How to Strengthen ESG Reporting with the Updated GRI Standards

Key take-aways from the GRI Standards 2021 update
How to Strengthen ESG Reporting with the Updated GRI Standards
Publ. date 6 Oct 2021
In the corporate world, sustainability reporting requirements are continuously increasing through national and international directives. In the EU, the upcoming Corporate Sustainability Reporting Directive (CSRD) will impact the reporting guidelines of a large number of European companies. Beyond legal requirements, the Global Reporting Initiative (GRI) and the Sustainability Accounting Standards Board (SASB) have been identified as the most comprehensive and internationally recognized sustainability standards setters for corporate reporting. At the end of 2020, GRI counted more than 38,000 GRI reports from organizations, including 73% of the world's 250 largest companies.

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On October 5th, GRI announced the biggest update of its standards since 2016. For companies which have selected the GRI Standards as their framework, understanding these changes is key to prepare for future reporting.

Integration of Sector Standards and additional requirements in the Universal Standards

During its launch event, GRI announced the introduction of sector standards, aimed at helping companies to identify topics that are most likely to be material for each organization. At this stage, GRI has only unveiled requirements for the Oil and Gas sector, which was identified as one of the most high-impact sectors (based on the significance of the sector’s impact, its size and distribution around the world). This standard will be effective for reports published in 2023.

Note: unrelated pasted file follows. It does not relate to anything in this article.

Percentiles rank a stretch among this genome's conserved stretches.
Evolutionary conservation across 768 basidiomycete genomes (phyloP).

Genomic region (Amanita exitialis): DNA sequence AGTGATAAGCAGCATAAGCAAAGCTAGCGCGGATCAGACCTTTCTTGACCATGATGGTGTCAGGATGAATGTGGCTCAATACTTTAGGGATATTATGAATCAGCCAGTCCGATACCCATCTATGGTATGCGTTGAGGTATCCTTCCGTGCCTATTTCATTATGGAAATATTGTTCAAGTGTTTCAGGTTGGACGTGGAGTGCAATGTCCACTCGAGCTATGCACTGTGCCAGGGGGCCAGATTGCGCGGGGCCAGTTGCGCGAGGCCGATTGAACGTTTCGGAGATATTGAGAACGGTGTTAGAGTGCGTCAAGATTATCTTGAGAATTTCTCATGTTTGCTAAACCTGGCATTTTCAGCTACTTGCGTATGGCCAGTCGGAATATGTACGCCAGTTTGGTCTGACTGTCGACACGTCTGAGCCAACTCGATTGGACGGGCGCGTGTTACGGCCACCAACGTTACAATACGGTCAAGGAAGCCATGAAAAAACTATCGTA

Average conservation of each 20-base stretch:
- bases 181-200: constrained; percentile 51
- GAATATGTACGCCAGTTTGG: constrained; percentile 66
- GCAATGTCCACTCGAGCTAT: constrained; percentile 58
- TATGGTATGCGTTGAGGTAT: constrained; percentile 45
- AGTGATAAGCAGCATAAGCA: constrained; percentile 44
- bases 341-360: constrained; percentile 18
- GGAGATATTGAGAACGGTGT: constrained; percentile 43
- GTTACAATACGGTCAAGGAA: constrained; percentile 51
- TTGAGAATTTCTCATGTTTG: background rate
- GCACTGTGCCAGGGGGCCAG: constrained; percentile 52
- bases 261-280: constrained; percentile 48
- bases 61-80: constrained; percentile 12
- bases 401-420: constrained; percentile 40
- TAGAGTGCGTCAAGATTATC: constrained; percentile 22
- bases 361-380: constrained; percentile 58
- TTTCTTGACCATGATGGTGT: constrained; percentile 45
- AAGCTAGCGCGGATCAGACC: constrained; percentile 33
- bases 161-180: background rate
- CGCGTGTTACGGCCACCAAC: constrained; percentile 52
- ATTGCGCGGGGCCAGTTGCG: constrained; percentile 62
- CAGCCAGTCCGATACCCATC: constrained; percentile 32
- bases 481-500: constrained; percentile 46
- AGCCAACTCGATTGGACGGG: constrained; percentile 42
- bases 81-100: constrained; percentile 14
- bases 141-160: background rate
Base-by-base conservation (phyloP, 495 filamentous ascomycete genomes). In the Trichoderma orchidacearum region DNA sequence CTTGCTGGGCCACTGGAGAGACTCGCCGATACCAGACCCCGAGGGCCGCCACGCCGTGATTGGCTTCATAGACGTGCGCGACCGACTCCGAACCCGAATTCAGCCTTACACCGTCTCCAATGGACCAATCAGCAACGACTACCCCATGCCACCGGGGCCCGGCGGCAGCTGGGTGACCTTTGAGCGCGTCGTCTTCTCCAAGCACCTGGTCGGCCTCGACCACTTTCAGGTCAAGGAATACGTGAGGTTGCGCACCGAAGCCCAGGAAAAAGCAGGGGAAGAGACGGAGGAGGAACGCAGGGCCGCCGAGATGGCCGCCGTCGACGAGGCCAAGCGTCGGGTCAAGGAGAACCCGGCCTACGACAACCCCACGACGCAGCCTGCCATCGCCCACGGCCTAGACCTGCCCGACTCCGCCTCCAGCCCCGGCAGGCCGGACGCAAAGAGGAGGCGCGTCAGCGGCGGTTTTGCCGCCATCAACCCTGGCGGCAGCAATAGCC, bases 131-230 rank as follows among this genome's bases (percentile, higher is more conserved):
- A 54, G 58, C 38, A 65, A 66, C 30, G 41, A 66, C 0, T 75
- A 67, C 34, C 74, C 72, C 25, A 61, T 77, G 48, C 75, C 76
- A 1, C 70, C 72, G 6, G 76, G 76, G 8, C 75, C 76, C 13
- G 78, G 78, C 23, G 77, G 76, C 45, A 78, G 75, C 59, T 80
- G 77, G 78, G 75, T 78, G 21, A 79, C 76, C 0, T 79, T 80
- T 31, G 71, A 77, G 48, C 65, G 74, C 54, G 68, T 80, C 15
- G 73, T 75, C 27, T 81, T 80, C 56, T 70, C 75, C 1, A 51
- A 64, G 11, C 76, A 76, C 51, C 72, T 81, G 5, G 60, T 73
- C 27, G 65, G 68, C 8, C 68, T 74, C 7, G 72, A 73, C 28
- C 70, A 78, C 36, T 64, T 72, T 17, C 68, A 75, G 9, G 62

The sector standards provide an additional grid to identify the relevant material issues while referring to the Topic Standards. For the Oil and Gas Sector, 22 issues have been identified as likely material topics. Oil and Gas companies do not have to report on all material issues identified in their Sector Standard, but it is adviced to consider them all when identifying the company’s impact.

The Sector Standards also provide correspondence tables with the UN’s Sustainable Development Goals (SDGs). The non-profit organization is expected to publish sector standards for 40 industries in the upcoming months: the next ones will be for the coal, mining and agriculture industries.

The other major update was made on the ‘Universal Standards’, previously GRI 101 (Using the GRI Standards), GRI 102 (About the Organization) and GRI 103 (Material Topics). Those were renamed as followed:

  • GRI 1 Foundation: Introduction of the purpose and system of the GRI Standards and how to use them.
  • GRI 2 General Disclosures: Disclosure requirements regarding reporting practices and other organizational details split in five chapters: Organization and reporting practices; Activities and workers; Governance; Strategy, policies and practices; and Stakeholder engagement.
  • GRI 3 Material Topics: Process to identify actual and potential impacts on the economy, environment and people, regrouped into material topics. The Standard proposes a detailed approach on how to conduct a material assessment based on the preliminary disclosures from the CSRD around double materiality. Companies have access to a step-by-step guide to conduct their assessment and identify the recommended disclosures.

Implications of the updated GRI Standards for organizations